For years we have been accustomed to the constant presence on BBC’s Newsline screen the familiar faces, Monday to Friday, of Noel Thompson and Donna Traynor.
Suddenly they have disappeared.
Journalists like myself always held to the view that the true worth of Thompson was not harnessed on Newsline. His forensic interviewing skills were confined to the now obsolete ‘Hearts and Minds’ TV programme broadcast weekly.
The era of the late Barry Cowan has long gone where politicians were regularly put on the spit and nightly challenged by the talented Cowan.
Instead of Noel Thompson we now have presenting, sports reporter/presenter Stephen Watson, Business Editor Jim Fitzpatrick and the sometimes Stormont presenter Tara Mills. All of these are holding the programme together and are all competent. I ask however, are you sometimes confused?
If ever there was a time for an adversarial, interrogatory style of television news, is it not now given that we have our own administration at Parliament Buildings?
Surely there is a cogent case for sharpening the focus on the rôle being played by this Executive.
Witness the handling of the appointment of the Maze/Long Kesh Development Corporation. This was one of the biggest decisions taken by the Office of First and Deputy First minister determining how £350m will be spent.
It was a cock up.
Critical details and backgrounds to the appointees were omitted by the First and Deputy First ministers resultant in a further statement of clarification when hauled before the bar of public opinion.
Can you imagine how already disgruntled members of the Assembly must have felt not to talk about members of the DETI committee?
Some members of the Maze/Long Kesh Corporation are now under further scrutiny over their business and private behaviour.
More details will emerge.
On July 18, OFMDFM released a statement of intent for this new Parliamentary term. Any normal administration would call a press conference at the most appropriate time to win maximum coverage and exposition for the proposed centrepiece of the Executive’s term.
Not this administration.
In this case an OFMDFM statement emerged in the middle of the annual July holidays when I doubt, a single BBC political correspondent was on duty.
There are no signs that this poor line of communication from the office of OFMDFM is going to change in a hurry.
The first task of Malcolm McKibbin, successor to Bruce Robinson, as Head of the Civil Service was, we were advised, to sort out Executive Information Service – that is the office charged with getting the thinking of government across to the public.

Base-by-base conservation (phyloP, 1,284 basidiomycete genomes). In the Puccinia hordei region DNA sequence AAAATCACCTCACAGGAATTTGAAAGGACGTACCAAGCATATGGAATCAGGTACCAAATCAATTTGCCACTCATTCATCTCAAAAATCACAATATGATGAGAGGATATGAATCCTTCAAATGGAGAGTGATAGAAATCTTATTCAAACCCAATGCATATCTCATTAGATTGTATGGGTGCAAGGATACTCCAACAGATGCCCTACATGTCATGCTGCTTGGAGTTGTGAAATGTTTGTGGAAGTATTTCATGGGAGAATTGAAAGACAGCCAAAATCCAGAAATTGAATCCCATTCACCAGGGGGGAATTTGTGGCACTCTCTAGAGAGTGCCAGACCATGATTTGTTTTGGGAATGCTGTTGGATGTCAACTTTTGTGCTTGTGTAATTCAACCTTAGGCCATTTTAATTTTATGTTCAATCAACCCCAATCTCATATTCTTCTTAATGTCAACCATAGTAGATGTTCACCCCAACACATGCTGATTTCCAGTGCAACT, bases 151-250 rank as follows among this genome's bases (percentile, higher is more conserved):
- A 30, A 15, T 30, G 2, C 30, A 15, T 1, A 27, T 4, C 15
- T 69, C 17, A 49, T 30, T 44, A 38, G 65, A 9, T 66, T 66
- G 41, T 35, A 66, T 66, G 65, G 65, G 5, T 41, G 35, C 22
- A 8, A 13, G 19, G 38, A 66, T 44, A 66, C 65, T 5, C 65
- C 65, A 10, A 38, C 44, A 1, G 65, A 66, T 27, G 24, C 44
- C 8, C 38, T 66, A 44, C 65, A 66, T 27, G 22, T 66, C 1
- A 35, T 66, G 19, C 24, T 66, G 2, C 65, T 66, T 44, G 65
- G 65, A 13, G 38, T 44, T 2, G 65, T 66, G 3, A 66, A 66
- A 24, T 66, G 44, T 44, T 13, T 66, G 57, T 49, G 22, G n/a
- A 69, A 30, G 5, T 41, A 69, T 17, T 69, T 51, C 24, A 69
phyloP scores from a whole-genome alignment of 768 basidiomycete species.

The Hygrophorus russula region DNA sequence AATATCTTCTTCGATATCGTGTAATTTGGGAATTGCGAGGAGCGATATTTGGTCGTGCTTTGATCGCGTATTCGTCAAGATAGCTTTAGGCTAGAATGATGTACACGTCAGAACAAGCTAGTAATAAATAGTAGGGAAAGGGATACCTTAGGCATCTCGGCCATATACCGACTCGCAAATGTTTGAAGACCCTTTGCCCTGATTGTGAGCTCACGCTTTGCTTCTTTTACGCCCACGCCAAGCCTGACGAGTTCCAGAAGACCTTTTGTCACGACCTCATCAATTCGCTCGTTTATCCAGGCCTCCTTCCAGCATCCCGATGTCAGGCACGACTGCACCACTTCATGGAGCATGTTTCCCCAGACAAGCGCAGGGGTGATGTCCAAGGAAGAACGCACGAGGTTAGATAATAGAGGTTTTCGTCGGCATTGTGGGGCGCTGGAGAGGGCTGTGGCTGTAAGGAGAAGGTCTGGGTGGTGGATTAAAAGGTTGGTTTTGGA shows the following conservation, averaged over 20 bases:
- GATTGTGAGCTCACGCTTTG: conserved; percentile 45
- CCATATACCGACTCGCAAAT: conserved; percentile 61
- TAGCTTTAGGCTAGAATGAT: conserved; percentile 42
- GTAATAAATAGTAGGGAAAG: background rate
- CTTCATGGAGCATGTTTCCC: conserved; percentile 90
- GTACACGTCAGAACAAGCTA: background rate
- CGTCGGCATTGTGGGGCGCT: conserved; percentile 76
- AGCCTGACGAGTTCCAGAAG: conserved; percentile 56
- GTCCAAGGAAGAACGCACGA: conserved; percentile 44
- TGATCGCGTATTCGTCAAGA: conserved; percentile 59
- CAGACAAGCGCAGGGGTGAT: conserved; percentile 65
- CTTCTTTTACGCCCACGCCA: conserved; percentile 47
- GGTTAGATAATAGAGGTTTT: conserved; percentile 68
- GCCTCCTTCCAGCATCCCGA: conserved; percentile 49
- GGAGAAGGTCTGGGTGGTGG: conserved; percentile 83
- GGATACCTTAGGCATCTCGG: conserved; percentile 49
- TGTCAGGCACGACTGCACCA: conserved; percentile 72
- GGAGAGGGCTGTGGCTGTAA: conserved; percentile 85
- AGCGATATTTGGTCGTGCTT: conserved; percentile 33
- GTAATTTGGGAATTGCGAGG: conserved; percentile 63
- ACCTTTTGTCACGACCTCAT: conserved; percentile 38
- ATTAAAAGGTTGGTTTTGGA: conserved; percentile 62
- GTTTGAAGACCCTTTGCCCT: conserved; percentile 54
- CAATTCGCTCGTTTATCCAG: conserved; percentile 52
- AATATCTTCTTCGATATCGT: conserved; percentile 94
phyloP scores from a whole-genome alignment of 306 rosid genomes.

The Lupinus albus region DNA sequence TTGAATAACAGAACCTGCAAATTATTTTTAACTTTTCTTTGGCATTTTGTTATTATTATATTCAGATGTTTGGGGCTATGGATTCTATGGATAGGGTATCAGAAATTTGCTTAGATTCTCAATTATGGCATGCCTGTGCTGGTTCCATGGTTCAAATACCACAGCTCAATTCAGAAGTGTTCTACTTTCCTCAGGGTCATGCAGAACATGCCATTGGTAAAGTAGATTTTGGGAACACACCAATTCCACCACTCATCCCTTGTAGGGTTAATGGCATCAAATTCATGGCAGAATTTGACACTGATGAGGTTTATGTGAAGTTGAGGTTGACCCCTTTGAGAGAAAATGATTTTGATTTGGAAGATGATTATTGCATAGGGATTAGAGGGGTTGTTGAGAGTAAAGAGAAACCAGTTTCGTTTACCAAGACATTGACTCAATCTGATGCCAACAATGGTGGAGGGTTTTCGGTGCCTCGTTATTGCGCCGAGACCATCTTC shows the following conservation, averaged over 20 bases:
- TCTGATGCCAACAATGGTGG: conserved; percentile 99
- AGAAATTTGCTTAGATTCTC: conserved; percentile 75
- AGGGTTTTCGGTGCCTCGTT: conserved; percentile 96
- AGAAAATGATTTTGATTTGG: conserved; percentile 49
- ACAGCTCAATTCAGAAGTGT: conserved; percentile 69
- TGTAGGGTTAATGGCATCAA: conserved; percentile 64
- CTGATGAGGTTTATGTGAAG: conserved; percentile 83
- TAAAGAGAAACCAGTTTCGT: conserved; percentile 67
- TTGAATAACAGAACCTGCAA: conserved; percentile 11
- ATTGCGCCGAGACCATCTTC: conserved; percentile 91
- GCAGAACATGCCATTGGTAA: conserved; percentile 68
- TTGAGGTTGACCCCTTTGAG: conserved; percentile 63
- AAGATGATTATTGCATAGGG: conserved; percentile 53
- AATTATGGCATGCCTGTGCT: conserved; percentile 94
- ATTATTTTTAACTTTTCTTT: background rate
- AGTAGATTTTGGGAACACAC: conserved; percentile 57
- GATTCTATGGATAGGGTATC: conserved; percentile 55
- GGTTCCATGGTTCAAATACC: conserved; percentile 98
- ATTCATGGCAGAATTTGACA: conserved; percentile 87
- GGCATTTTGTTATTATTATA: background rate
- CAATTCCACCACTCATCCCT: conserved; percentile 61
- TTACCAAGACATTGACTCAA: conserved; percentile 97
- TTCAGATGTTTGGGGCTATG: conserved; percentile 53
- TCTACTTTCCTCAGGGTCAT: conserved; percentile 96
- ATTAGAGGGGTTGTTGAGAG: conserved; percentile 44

That did not happen.
The flow of information remains, to put it mildly – hopeless, as highlighted by the News Letter’s Political Correspondent Sam McBride last week.
The Head of the Civil Service has not sorted out the rôle of EIS and guess what- an independent panel will now scope this whole area. What is this going to cost? Why was this necessary?
How many times must the office of OFMDFM be told this area of government is not functioning properly?
When will we hear an outcome to this probe into EIS? Is this another case of ’appoint a committee’ if no one is prepared to shoot the fox or take a decision?
Last week too we learned that two members of the Assembly Health Committee are expected to visit Cuba to examine the Health system there.
Should that happen – what is the competence of any member of the Health Committee to evaluate the merits and demerits of the Health Service in Cuba?
What clinical or management skills have they got in carrying out an audit of the pluses and minuses of the Cuban Health care system? This is not to cast aspersions on the genuine commitment of any Committee member to health care.
Should the Executive send Chief Medical Officer Michael McBride to Cuba, people would have some sympathy with such a decision. He is a clinician and is across how Health is managed or mismanaged here.
I would contend for the above reasons there is now a greater need than ever for a fresh look at how we interrogate news.
BBC Newsline is best placed resources-wise and personnel-wise to lead the charge in challenging live, this administration’s guardianship of power.
This is not a time for ‘dumbing down’ news. Au contraire – it is a time for greater vigilance of government, more than ever, particularly because there are increasing signs that London is leaving this administration to its own devices.
History speaks for itself. The last last time London left a local administration to run Northern Ireland we know what happened.